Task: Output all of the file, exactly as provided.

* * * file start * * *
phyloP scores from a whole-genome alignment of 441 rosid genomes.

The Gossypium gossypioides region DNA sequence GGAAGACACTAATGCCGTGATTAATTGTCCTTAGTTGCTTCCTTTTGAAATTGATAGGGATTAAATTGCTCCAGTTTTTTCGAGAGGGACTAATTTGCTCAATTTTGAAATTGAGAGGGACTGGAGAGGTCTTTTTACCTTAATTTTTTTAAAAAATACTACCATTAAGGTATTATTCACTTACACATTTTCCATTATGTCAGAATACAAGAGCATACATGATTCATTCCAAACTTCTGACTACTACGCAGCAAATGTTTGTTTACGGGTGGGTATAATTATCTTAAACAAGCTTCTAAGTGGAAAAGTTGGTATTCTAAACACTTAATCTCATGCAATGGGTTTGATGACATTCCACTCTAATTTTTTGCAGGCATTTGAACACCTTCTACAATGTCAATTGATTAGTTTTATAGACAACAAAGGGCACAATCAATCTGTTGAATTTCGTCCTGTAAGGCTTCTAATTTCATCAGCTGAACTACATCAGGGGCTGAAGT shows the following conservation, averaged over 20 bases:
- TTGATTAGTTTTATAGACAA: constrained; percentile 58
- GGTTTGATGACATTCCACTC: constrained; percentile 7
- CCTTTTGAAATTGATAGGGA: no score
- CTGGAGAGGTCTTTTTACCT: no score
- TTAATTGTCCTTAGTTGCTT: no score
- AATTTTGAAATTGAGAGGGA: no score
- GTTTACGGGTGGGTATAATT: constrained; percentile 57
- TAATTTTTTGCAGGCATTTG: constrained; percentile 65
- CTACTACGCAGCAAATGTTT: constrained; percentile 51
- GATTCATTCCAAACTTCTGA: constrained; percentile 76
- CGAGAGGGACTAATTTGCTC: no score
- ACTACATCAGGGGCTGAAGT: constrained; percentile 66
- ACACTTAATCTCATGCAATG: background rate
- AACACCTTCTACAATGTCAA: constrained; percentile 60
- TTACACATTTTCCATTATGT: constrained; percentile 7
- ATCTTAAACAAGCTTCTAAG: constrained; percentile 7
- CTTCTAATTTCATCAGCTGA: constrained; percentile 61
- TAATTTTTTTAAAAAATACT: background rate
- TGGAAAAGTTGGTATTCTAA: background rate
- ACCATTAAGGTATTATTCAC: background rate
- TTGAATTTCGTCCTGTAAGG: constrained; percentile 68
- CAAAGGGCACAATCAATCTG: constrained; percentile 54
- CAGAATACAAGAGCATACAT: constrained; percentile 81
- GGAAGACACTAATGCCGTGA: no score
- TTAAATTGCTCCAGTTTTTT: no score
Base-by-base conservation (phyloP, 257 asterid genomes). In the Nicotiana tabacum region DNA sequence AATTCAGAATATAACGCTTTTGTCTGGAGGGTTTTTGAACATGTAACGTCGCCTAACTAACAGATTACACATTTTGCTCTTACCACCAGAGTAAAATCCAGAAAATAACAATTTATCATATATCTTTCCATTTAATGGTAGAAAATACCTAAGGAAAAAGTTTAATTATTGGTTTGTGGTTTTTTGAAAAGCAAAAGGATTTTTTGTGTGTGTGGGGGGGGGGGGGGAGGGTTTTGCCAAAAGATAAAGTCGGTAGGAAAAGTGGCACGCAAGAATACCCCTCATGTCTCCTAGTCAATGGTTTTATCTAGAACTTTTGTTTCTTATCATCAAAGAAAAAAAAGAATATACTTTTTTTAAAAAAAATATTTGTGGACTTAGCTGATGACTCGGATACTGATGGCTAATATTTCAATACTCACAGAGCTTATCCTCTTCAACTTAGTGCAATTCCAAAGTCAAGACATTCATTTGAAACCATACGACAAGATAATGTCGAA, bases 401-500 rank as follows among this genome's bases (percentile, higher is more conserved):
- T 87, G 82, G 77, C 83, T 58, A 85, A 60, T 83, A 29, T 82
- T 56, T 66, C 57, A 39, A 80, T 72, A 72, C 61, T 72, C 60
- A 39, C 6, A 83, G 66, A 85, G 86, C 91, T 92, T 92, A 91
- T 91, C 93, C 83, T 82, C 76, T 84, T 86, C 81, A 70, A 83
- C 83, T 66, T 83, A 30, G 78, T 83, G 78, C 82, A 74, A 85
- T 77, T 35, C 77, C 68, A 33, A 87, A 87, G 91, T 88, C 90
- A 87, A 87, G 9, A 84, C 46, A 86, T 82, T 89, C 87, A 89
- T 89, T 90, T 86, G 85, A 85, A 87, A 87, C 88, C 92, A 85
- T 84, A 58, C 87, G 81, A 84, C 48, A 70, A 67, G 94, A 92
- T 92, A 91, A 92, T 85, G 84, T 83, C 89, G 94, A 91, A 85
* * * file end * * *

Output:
phyloP scores from a whole-genome alignment of 441 rosid genomes.

The Gossypium gossypioides region DNA sequence GGAAGACACTAATGCCGTGATTAATTGTCCTTAGTTGCTTCCTTTTGAAATTGATAGGGATTAAATTGCTCCAGTTTTTTCGAGAGGGACTAATTTGCTCAATTTTGAAATTGAGAGGGACTGGAGAGGTCTTTTTACCTTAATTTTTTTAAAAAATACTACCATTAAGGTATTATTCACTTACACATTTTCCATTATGTCAGAATACAAGAGCATACATGATTCATTCCAAACTTCTGACTACTACGCAGCAAATGTTTGTTTACGGGTGGGTATAATTATCTTAAACAAGCTTCTAAGTGGAAAAGTTGGTATTCTAAACACTTAATCTCATGCAATGGGTTTGATGACATTCCACTCTAATTTTTTGCAGGCATTTGAACACCTTCTACAATGTCAATTGATTAGTTTTATAGACAACAAAGGGCACAATCAATCTGTTGAATTTCGTCCTGTAAGGCTTCTAATTTCATCAGCTGAACTACATCAGGGGCTGAAGT shows the following conservation, averaged over 20 bases:
- TTGATTAGTTTTATAGACAA: constrained; percentile 58
- GGTTTGATGACATTCCACTC: constrained; percentile 7
- CCTTTTGAAATTGATAGGGA: no score
- CTGGAGAGGTCTTTTTACCT: no score
- TTAATTGTCCTTAGTTGCTT: no score
- AATTTTGAAATTGAGAGGGA: no score
- GTTTACGGGTGGGTATAATT: constrained; percentile 57
- TAATTTTTTGCAGGCATTTG: constrained; percentile 65
- CTACTACGCAGCAAATGTTT: constrained; percentile 51
- GATTCATTCCAAACTTCTGA: constrained; percentile 76
- CGAGAGGGACTAATTTGCTC: no score
- ACTACATCAGGGGCTGAAGT: constrained; percentile 66
- ACACTTAATCTCATGCAATG: background rate
- AACACCTTCTACAATGTCAA: constrained; percentile 60
- TTACACATTTTCCATTATGT: constrained; percentile 7
- ATCTTAAACAAGCTTCTAAG: constrained; percentile 7
- CTTCTAATTTCATCAGCTGA: constrained; percentile 61
- TAATTTTTTTAAAAAATACT: background rate
- TGGAAAAGTTGGTATTCTAA: background rate
- ACCATTAAGGTATTATTCAC: background rate
- TTGAATTTCGTCCTGTAAGG: constrained; percentile 68
- CAAAGGGCACAATCAATCTG: constrained; percentile 54
- CAGAATACAAGAGCATACAT: constrained; percentile 81
- GGAAGACACTAATGCCGTGA: no score
- TTAAATTGCTCCAGTTTTTT: no score
Base-by-base conservation (phyloP, 257 asterid genomes). In the Nicotiana tabacum region DNA sequence AATTCAGAATATAACGCTTTTGTCTGGAGGGTTTTTGAACATGTAACGTCGCCTAACTAACAGATTACACATTTTGCTCTTACCACCAGAGTAAAATCCAGAAAATAACAATTTATCATATATCTTTCCATTTAATGGTAGAAAATACCTAAGGAAAAAGTTTAATTATTGGTTTGTGGTTTTTTGAAAAGCAAAAGGATTTTTTGTGTGTGTGGGGGGGGGGGGGGAGGGTTTTGCCAAAAGATAAAGTCGGTAGGAAAAGTGGCACGCAAGAATACCCCTCATGTCTCCTAGTCAATGGTTTTATCTAGAACTTTTGTTTCTTATCATCAAAGAAAAAAAAGAATATACTTTTTTTAAAAAAAATATTTGTGGACTTAGCTGATGACTCGGATACTGATGGCTAATATTTCAATACTCACAGAGCTTATCCTCTTCAACTTAGTGCAATTCCAAAGTCAAGACATTCATTTGAAACCATACGACAAGATAATGTCGAA, bases 401-500 rank as follows among this genome's bases (percentile, higher is more conserved):
- T 87, G 82, G 77, C 83, T 58, A 85, A 60, T 83, A 29, T 82
- T 56, T 66, C 57, A 39, A 80, T 72, A 72, C 61, T 72, C 60
- A 39, C 6, A 83, G 66, A 85, G 86, C 91, T 92, T 92, A 91
- T 91, C 93, C 83, T 82, C 76, T 84, T 86, C 81, A 70, A 83
- C 83, T 66, T 83, A 30, G 78, T 83, G 78, C 82, A 74, A 85
- T 77, T 35, C 77, C 68, A 33, A 87, A 87, G 91, T 88, C 90
- A 87, A 87, G 9, A 84, C 46, A 86, T 82, T 89, C 87, A 89
- T 89, T 90, T 86, G 85, A 85, A 87, A 87, C 88, C 92, A 85
- T 84, A 58, C 87, G 81, A 84, C 48, A 70, A 67, G 94, A 92
- T 92, A 91, A 92, T 85, G 84, T 83, C 89, G 94, A 91, A 85